Role of Multilateral organization in Cyber Security

24 October 2013 - A Workshop on Enhanced Cooperation in Bali, Indonesia

Internet Governance Forum 2013

Workshop # 91 Report

Role of Multilateral organization in Cyber Security

Organizer Name 

Gelvanovska Natalija

Organizer Entity 

World Bank

Workshop Theme 

Enhanced Cooperation

Consise description 


With its overall objective of Poverty reduction and Shared prosperity World Bank Group (WBG) is highly dedicated to Building Bridges between Developing and developed worlds, most recently also in the area of Cyber Security. WBG direct investments into ICT projects were over $4 billion during FY03-FY10. Between FY 03-10 over 70% of all investment lending done by the WBG has sector specific ICT component. Dealing with the developing counters on the day-to-day basis WBG is well aware about the importance of ICTs to the economic development and social inclusion, but as well about the risks and threats which come together. It is of the crucial importance therefore to ensure those investments while building opportunities at the same time also address Cyber Security challenges. But what is the role that multilateral organization should perform to encourage and build Cyber Security?

Today there are many multilateral organisations (considering to or) working in the area of Cyber Security. It is obvious therefore that along with growing importance of ICTs the role of those institutions in addressing Cyber Security challenge in developing countries is evolving.

Workshop will address: Evolving role of Multilateral organization; Building Bridges between Developing and developed worlds; WBG initiatives; Dialogue with developing countries; Discussion on potential partnerships with other multilaterals and potential involvement of private sector into those efforts.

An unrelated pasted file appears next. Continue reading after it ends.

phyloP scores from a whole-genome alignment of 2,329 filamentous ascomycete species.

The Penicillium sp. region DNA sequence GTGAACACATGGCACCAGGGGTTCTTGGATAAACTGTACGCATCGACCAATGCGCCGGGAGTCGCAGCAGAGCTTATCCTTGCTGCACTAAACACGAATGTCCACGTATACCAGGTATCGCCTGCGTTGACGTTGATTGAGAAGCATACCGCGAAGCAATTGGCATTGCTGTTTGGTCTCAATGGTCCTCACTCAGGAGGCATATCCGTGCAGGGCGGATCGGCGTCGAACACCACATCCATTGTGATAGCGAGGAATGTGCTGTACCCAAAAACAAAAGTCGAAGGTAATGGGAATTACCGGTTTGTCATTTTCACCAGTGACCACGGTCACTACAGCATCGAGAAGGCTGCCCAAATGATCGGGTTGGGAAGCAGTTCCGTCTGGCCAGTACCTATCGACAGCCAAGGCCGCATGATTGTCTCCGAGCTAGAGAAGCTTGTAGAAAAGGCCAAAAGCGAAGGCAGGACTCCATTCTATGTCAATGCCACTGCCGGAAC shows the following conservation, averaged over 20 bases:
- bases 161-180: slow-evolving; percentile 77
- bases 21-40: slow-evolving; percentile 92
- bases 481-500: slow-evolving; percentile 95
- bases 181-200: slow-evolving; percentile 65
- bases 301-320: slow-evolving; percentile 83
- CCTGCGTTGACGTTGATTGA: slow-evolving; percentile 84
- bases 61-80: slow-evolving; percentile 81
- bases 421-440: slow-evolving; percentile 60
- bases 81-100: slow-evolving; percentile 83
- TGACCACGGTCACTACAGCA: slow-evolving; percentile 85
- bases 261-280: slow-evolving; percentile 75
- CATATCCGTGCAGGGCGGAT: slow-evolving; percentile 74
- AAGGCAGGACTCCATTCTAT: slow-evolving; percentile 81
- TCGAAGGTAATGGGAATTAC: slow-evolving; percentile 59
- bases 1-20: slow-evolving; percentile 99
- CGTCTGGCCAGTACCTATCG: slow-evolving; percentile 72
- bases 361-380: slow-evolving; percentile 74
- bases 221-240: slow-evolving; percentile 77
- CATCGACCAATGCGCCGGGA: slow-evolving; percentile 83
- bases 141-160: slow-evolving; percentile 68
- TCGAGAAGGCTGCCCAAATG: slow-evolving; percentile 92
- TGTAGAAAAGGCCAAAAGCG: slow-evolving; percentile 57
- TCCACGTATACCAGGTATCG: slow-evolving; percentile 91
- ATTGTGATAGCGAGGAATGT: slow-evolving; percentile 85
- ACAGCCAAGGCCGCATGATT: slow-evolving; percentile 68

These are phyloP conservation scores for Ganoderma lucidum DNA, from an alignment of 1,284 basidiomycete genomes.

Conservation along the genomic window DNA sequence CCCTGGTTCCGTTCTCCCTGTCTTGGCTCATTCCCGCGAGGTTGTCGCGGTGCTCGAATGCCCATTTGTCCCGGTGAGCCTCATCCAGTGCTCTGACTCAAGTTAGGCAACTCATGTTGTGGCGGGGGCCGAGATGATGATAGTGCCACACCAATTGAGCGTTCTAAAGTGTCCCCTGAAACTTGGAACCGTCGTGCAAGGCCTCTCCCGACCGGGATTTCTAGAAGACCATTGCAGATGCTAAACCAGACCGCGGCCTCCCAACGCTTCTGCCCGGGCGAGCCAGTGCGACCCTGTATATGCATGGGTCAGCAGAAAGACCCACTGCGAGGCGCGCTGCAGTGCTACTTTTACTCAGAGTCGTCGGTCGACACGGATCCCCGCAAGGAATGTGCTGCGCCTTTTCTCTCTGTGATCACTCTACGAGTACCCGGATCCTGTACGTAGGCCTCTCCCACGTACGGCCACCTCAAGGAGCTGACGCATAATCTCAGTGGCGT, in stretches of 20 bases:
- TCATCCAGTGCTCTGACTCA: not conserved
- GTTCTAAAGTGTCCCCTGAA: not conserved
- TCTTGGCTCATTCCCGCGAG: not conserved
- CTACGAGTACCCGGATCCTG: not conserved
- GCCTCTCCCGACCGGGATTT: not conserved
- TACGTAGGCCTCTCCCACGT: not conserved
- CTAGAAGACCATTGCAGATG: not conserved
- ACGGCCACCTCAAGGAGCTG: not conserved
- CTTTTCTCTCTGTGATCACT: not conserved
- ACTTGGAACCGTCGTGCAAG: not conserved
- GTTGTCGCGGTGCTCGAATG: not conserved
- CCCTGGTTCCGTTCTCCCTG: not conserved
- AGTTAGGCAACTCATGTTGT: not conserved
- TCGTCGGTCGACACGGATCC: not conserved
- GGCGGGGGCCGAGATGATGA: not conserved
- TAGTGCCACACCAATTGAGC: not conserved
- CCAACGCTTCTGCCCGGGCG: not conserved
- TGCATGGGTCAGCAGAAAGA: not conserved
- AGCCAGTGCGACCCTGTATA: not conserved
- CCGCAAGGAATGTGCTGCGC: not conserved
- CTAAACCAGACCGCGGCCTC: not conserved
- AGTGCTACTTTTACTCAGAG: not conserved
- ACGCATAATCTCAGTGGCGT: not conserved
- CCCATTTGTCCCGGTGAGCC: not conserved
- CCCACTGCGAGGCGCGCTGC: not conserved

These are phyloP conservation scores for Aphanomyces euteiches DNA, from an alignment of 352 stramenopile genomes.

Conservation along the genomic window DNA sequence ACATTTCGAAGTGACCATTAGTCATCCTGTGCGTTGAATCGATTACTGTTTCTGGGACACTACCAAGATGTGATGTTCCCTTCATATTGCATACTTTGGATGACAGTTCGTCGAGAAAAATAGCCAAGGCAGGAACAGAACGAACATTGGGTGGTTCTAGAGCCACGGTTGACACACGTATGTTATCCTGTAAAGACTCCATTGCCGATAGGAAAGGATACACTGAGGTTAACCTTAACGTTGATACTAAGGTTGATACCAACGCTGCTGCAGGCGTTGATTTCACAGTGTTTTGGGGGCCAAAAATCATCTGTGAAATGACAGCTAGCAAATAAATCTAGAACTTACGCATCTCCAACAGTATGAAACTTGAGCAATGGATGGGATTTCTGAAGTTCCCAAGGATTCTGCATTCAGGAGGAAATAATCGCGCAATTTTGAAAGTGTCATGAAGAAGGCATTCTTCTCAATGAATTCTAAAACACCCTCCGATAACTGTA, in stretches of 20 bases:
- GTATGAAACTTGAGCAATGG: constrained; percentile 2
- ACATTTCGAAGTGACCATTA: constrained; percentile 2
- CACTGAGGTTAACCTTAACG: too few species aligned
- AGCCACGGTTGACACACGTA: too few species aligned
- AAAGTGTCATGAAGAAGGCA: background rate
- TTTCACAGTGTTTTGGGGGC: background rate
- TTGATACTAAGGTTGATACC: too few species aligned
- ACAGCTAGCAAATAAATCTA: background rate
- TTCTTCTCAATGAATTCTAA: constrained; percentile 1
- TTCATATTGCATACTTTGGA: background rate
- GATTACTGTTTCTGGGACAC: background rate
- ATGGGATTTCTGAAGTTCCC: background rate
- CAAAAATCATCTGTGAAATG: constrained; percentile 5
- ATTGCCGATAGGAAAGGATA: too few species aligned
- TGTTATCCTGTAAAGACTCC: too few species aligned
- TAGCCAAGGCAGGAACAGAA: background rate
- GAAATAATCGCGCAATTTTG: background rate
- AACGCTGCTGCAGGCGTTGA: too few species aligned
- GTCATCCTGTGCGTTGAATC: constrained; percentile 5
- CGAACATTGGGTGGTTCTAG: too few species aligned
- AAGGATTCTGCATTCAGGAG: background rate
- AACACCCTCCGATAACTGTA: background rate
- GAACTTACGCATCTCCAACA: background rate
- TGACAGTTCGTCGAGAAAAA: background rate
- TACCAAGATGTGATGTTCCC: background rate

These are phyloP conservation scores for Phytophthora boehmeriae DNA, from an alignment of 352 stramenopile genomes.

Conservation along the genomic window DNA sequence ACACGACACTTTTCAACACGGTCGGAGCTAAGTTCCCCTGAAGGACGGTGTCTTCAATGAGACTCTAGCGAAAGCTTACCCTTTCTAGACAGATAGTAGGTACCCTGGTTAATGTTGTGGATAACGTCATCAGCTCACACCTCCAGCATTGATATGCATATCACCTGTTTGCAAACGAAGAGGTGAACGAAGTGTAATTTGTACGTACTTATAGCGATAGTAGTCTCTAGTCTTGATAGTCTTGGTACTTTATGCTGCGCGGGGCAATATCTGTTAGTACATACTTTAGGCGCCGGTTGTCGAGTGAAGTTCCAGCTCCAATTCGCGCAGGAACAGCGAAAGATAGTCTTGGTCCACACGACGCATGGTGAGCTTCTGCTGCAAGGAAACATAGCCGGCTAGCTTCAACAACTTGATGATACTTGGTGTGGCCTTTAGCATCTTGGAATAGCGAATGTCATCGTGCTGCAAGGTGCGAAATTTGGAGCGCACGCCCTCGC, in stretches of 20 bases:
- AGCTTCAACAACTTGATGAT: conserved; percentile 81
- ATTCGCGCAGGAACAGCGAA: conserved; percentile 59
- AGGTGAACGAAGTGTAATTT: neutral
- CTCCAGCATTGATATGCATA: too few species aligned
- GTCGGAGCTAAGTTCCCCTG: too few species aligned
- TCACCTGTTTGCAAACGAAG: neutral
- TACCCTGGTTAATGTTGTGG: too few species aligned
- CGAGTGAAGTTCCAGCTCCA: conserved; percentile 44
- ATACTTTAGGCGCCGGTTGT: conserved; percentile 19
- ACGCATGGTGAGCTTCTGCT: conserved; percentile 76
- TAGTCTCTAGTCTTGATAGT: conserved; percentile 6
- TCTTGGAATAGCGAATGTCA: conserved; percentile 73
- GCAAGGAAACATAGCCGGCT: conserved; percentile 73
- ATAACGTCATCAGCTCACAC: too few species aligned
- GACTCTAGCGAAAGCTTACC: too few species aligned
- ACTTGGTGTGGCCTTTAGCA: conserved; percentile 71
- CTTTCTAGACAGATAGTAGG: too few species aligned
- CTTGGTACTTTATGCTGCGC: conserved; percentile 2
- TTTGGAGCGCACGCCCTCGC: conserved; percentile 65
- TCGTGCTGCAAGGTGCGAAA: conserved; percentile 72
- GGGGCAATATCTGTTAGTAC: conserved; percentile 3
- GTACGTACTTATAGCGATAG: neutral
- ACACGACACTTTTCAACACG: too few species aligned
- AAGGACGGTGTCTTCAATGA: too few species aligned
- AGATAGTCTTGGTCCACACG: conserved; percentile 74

It is planned to organize the workshop in the format of two round tables. The first round table will bring together multilaterals and other international organizations to discuss their agendas, priorities and experience. While the second one will be dedicated to present the views of the developing world and will aim to discuss whether it is a positive match between the ‘supply’ and ‘demand’.



Structure and timing: 9:00-9:05: Opening remarks and Introduction. I Round Table (35 min.): 9:05 – 9:40: I Round Table – What multilaterals can offer? What are the Cyber Security agendas that multilateral institutions have adopted? Panellists will be encouraged to discuss: the agendas, priorities and plans of the work of their respective institutions; successes and difficulties addressing cyber security in developing world. Moderator for that session: Mr. David Satola, WB II Round Table (40 min.): 9:40 – 10:20: II Round Table - What are the needs of the developing countries? How we could we partner better? How efforts of multilaterals could match those needs better? What should be the form of co-operation; what opportunities could be employed and in which areas? Moderator for that session: Mr. Sherif Hashem, Vice President for Cybersecurity, National Telecom Regulatory Authority of Egypt 10:20-10:30: Summary and Closing remarks


Mr. David Satola (WB) and Mr. Sherif M.R. Hashem (Egypt)

Remote Moderator 


Have you organized workshops at previous IGFs?


Workshop format 


Workshop Transcript 


Brief substantive summary of the workshop and presentation of the main issues that were raised during the discussions